10. Sloan, Recorded Live at a Sloan Party (Enclave). At $4, this buy was proof that not all eBay purchases have to pound the pocketbook. Originally released on the first American pressing of Sloan's 1996 release, One Chord to Another, the record is modeled after the Beach Boys' famed live-in-the-studio Party album. The Canadian alterna-rockers run through a set that includes some of their better-known tracks as well as cover of the Modern Lovers "Dignified and Old" and the Mann/Weil chestnut "Glitter and Gold." The real highlight of the disc is a mind-altering Canned Heat/Stereolab medley.
Top 10 Scores of '99 at the Trade Counter
Time was the year-end accolades would get compiled in early January and comprised only those items that surfaced in the 12 calendar months prior. No more. Nowadays it seems like record companies "work" their product in order to stretch it across as many awards bashes as possible regardless of the fact that the trophy-giving ceremony takes place two years after the awardee actually released his or her celebrated brain-throb. (Raise your hand if you're sick of Lauryn Hill.)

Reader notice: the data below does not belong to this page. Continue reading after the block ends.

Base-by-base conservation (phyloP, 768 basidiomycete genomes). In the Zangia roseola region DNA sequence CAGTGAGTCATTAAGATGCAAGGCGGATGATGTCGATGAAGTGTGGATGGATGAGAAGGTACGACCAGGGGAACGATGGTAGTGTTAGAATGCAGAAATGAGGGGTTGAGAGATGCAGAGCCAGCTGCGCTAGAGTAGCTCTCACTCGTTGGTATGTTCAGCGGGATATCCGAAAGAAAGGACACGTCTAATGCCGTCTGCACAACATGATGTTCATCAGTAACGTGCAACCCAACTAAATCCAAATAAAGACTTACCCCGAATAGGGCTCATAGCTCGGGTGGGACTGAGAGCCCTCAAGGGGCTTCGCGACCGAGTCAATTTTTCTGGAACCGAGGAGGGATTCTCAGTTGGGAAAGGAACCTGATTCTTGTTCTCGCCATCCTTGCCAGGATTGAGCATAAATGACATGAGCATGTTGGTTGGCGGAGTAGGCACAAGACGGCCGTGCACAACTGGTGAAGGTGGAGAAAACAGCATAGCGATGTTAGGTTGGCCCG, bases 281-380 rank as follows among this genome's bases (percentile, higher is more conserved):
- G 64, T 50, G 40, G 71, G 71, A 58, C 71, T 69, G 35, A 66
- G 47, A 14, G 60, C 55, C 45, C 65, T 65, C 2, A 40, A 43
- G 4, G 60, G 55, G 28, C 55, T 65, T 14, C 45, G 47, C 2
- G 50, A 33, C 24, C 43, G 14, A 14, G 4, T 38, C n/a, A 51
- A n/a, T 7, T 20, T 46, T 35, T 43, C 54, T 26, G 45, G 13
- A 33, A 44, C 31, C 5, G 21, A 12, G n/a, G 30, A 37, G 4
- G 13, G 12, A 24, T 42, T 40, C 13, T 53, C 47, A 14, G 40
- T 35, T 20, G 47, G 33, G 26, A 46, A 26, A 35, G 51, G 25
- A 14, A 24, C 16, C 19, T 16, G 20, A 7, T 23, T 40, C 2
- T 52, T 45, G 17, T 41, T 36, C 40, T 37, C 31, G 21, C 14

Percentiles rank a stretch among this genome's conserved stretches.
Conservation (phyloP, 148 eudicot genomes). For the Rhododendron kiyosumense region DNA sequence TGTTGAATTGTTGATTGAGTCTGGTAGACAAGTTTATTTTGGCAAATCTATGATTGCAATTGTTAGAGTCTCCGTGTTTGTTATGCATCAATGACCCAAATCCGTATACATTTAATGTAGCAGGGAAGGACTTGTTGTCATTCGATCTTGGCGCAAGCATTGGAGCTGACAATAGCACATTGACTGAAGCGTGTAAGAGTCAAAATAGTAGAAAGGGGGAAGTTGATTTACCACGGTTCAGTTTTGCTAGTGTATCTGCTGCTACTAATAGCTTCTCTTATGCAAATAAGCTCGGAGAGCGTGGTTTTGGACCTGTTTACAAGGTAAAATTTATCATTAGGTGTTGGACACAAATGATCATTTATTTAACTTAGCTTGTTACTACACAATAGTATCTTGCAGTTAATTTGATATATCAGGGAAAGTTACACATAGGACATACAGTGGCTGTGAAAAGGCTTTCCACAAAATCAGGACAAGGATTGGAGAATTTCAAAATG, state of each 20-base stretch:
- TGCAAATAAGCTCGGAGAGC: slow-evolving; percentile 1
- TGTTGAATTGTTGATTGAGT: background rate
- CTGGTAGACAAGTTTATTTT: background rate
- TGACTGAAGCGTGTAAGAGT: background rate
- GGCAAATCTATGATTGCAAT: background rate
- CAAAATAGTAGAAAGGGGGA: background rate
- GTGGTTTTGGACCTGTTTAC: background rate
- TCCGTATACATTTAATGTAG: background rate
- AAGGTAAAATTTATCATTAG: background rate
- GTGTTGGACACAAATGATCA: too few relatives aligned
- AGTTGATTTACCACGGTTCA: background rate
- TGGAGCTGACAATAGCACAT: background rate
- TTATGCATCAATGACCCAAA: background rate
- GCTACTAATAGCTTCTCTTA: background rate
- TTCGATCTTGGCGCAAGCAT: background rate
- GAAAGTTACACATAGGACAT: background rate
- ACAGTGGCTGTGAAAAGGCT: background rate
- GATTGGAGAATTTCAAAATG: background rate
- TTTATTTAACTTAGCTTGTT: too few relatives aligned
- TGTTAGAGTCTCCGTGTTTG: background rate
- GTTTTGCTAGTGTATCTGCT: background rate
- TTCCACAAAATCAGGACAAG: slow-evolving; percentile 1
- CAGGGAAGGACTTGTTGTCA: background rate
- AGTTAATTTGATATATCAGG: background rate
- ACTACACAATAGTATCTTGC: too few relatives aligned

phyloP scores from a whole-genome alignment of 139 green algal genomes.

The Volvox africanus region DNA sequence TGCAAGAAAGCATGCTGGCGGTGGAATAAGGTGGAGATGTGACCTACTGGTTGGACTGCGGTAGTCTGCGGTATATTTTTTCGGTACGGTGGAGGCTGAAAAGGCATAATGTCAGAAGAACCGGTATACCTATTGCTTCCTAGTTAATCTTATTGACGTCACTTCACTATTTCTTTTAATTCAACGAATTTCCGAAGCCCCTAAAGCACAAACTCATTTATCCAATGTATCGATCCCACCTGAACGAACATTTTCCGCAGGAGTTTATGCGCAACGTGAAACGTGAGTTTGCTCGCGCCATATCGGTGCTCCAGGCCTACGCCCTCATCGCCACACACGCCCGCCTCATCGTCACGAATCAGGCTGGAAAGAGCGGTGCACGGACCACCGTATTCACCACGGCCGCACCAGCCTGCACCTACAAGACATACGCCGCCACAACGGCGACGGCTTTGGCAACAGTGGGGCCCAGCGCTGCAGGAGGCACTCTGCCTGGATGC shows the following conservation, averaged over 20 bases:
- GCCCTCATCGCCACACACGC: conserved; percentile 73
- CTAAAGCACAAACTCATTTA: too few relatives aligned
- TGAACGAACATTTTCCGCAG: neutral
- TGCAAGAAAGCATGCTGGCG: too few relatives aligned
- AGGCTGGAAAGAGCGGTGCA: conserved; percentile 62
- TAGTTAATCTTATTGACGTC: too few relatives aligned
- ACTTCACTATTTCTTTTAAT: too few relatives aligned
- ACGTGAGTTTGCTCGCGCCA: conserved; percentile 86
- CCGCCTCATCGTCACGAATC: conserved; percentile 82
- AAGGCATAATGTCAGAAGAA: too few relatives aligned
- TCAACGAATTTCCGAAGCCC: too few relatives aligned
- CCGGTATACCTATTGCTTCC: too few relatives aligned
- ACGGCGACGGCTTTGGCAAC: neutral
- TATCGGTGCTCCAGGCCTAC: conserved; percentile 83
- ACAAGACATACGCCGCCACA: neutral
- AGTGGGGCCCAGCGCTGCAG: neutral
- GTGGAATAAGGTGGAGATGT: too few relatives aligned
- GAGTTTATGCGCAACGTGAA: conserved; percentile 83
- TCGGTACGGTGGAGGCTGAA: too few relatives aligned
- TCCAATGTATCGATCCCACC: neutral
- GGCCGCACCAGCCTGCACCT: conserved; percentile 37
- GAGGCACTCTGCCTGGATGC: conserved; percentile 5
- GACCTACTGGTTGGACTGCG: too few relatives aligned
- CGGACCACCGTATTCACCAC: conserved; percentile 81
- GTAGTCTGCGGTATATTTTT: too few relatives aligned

So at the risk of appearing flip -- I actually take rock 'n' roll quite seriously, it's just that the fascinating clash between low and high art gets mooted when commerce enters into the equation -- I'd like to nominate a few artifacts that may or may not have anything to do with 1999 in a kind of "scavenger's top 10" of the year. I am gainfully employed, you see, by a local music retailer, and for upward of 32 hours a week I can be found manning our store's trade-in counter, patiently explaining to all the Bill Blakes of the world exactly why their battered CD copies of Ratt's Out of the Cellar will only net them $2.50 cash/$4 trade credit no matter how much the band rocks, dude!, while anything by John Zorn, rockingness factor notwithstanding, is worth twice that or more. The reward for my patience? First dibs on what comes across the trade counter. And I scored pretty nicely this year, thank you very much.